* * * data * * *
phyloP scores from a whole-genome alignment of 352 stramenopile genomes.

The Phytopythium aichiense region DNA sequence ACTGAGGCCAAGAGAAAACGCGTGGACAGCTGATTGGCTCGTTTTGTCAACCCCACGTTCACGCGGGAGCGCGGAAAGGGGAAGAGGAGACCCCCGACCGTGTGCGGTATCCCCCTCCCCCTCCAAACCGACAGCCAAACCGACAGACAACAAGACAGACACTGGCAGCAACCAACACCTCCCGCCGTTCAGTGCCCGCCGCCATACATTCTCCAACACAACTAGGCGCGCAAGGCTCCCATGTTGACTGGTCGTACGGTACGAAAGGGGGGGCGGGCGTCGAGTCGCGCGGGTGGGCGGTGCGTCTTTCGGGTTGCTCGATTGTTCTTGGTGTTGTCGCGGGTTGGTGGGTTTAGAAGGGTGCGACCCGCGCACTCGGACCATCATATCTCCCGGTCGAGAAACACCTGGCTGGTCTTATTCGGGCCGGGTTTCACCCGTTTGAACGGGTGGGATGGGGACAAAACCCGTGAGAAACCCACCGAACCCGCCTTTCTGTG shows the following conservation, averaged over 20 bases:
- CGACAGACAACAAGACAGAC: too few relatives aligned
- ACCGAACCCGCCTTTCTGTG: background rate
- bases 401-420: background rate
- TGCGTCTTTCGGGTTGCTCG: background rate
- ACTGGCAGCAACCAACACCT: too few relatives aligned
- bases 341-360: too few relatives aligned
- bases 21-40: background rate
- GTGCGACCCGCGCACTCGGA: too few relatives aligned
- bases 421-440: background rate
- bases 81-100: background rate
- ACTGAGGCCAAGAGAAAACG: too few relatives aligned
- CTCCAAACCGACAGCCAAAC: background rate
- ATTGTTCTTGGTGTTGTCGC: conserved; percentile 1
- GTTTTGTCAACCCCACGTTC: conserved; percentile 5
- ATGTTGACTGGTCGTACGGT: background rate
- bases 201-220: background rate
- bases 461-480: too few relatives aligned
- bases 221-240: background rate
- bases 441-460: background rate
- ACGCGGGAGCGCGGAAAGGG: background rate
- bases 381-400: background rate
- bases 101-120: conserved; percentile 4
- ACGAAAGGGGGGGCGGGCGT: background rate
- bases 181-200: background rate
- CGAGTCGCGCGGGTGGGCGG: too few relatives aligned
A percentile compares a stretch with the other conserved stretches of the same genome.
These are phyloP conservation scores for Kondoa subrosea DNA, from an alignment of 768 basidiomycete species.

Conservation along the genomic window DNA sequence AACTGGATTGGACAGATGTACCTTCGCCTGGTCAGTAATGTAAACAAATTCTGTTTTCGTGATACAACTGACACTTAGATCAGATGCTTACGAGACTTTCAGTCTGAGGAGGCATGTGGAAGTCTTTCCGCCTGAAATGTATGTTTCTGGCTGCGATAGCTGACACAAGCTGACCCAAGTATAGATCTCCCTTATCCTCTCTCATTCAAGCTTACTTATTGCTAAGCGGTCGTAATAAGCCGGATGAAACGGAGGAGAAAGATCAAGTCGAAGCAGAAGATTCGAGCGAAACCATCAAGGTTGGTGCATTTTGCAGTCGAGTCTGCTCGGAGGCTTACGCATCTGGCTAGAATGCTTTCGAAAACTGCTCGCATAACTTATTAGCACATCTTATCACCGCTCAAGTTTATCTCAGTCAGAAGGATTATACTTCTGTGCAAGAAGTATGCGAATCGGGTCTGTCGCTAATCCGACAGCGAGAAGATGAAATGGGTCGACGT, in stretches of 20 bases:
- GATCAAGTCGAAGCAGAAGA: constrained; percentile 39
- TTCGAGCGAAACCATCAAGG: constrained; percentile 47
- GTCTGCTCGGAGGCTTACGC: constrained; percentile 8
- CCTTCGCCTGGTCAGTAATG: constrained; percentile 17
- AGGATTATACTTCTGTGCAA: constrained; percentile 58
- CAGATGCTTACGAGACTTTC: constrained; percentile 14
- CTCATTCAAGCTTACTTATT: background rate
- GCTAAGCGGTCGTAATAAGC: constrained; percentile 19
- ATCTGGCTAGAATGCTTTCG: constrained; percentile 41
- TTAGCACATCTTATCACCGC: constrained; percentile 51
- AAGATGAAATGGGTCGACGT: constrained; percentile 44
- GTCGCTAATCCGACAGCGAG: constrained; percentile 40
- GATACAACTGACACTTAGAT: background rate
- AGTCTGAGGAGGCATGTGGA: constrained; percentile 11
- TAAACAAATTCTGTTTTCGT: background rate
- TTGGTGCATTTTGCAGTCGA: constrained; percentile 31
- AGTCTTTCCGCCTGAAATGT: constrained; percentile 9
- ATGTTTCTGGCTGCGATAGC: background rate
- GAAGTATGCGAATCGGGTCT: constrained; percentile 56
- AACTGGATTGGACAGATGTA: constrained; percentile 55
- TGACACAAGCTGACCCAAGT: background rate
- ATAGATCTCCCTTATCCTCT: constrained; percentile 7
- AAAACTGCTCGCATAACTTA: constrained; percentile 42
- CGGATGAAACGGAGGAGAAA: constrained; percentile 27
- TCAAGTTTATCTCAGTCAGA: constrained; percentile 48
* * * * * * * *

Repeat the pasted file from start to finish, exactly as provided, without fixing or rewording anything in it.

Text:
phyloP scores from a whole-genome alignment of 352 stramenopile genomes.

The Phytopythium aichiense region DNA sequence ACTGAGGCCAAGAGAAAACGCGTGGACAGCTGATTGGCTCGTTTTGTCAACCCCACGTTCACGCGGGAGCGCGGAAAGGGGAAGAGGAGACCCCCGACCGTGTGCGGTATCCCCCTCCCCCTCCAAACCGACAGCCAAACCGACAGACAACAAGACAGACACTGGCAGCAACCAACACCTCCCGCCGTTCAGTGCCCGCCGCCATACATTCTCCAACACAACTAGGCGCGCAAGGCTCCCATGTTGACTGGTCGTACGGTACGAAAGGGGGGGCGGGCGTCGAGTCGCGCGGGTGGGCGGTGCGTCTTTCGGGTTGCTCGATTGTTCTTGGTGTTGTCGCGGGTTGGTGGGTTTAGAAGGGTGCGACCCGCGCACTCGGACCATCATATCTCCCGGTCGAGAAACACCTGGCTGGTCTTATTCGGGCCGGGTTTCACCCGTTTGAACGGGTGGGATGGGGACAAAACCCGTGAGAAACCCACCGAACCCGCCTTTCTGTG shows the following conservation, averaged over 20 bases:
- CGACAGACAACAAGACAGAC: too few relatives aligned
- ACCGAACCCGCCTTTCTGTG: background rate
- bases 401-420: background rate
- TGCGTCTTTCGGGTTGCTCG: background rate
- ACTGGCAGCAACCAACACCT: too few relatives aligned
- bases 341-360: too few relatives aligned
- bases 21-40: background rate
- GTGCGACCCGCGCACTCGGA: too few relatives aligned
- bases 421-440: background rate
- bases 81-100: background rate
- ACTGAGGCCAAGAGAAAACG: too few relatives aligned
- CTCCAAACCGACAGCCAAAC: background rate
- ATTGTTCTTGGTGTTGTCGC: conserved; percentile 1
- GTTTTGTCAACCCCACGTTC: conserved; percentile 5
- ATGTTGACTGGTCGTACGGT: background rate
- bases 201-220: background rate
- bases 461-480: too few relatives aligned
- bases 221-240: background rate
- bases 441-460: background rate
- ACGCGGGAGCGCGGAAAGGG: background rate
- bases 381-400: background rate
- bases 101-120: conserved; percentile 4
- ACGAAAGGGGGGGCGGGCGT: background rate
- bases 181-200: background rate
- CGAGTCGCGCGGGTGGGCGG: too few relatives aligned
A percentile compares a stretch with the other conserved stretches of the same genome.
These are phyloP conservation scores for Kondoa subrosea DNA, from an alignment of 768 basidiomycete species.

Conservation along the genomic window DNA sequence AACTGGATTGGACAGATGTACCTTCGCCTGGTCAGTAATGTAAACAAATTCTGTTTTCGTGATACAACTGACACTTAGATCAGATGCTTACGAGACTTTCAGTCTGAGGAGGCATGTGGAAGTCTTTCCGCCTGAAATGTATGTTTCTGGCTGCGATAGCTGACACAAGCTGACCCAAGTATAGATCTCCCTTATCCTCTCTCATTCAAGCTTACTTATTGCTAAGCGGTCGTAATAAGCCGGATGAAACGGAGGAGAAAGATCAAGTCGAAGCAGAAGATTCGAGCGAAACCATCAAGGTTGGTGCATTTTGCAGTCGAGTCTGCTCGGAGGCTTACGCATCTGGCTAGAATGCTTTCGAAAACTGCTCGCATAACTTATTAGCACATCTTATCACCGCTCAAGTTTATCTCAGTCAGAAGGATTATACTTCTGTGCAAGAAGTATGCGAATCGGGTCTGTCGCTAATCCGACAGCGAGAAGATGAAATGGGTCGACGT, in stretches of 20 bases:
- GATCAAGTCGAAGCAGAAGA: constrained; percentile 39
- TTCGAGCGAAACCATCAAGG: constrained; percentile 47
- GTCTGCTCGGAGGCTTACGC: constrained; percentile 8
- CCTTCGCCTGGTCAGTAATG: constrained; percentile 17
- AGGATTATACTTCTGTGCAA: constrained; percentile 58
- CAGATGCTTACGAGACTTTC: constrained; percentile 14
- CTCATTCAAGCTTACTTATT: background rate
- GCTAAGCGGTCGTAATAAGC: constrained; percentile 19
- ATCTGGCTAGAATGCTTTCG: constrained; percentile 41
- TTAGCACATCTTATCACCGC: constrained; percentile 51
- AAGATGAAATGGGTCGACGT: constrained; percentile 44
- GTCGCTAATCCGACAGCGAG: constrained; percentile 40
- GATACAACTGACACTTAGAT: background rate
- AGTCTGAGGAGGCATGTGGA: constrained; percentile 11
- TAAACAAATTCTGTTTTCGT: background rate
- TTGGTGCATTTTGCAGTCGA: constrained; percentile 31
- AGTCTTTCCGCCTGAAATGT: constrained; percentile 9
- ATGTTTCTGGCTGCGATAGC: background rate
- GAAGTATGCGAATCGGGTCT: constrained; percentile 56
- AACTGGATTGGACAGATGTA: constrained; percentile 55
- TGACACAAGCTGACCCAAGT: background rate
- ATAGATCTCCCTTATCCTCT: constrained; percentile 7
- AAAACTGCTCGCATAACTTA: constrained; percentile 42
- CGGATGAAACGGAGGAGAAA: constrained; percentile 27
- TCAAGTTTATCTCAGTCAGA: constrained; percentile 48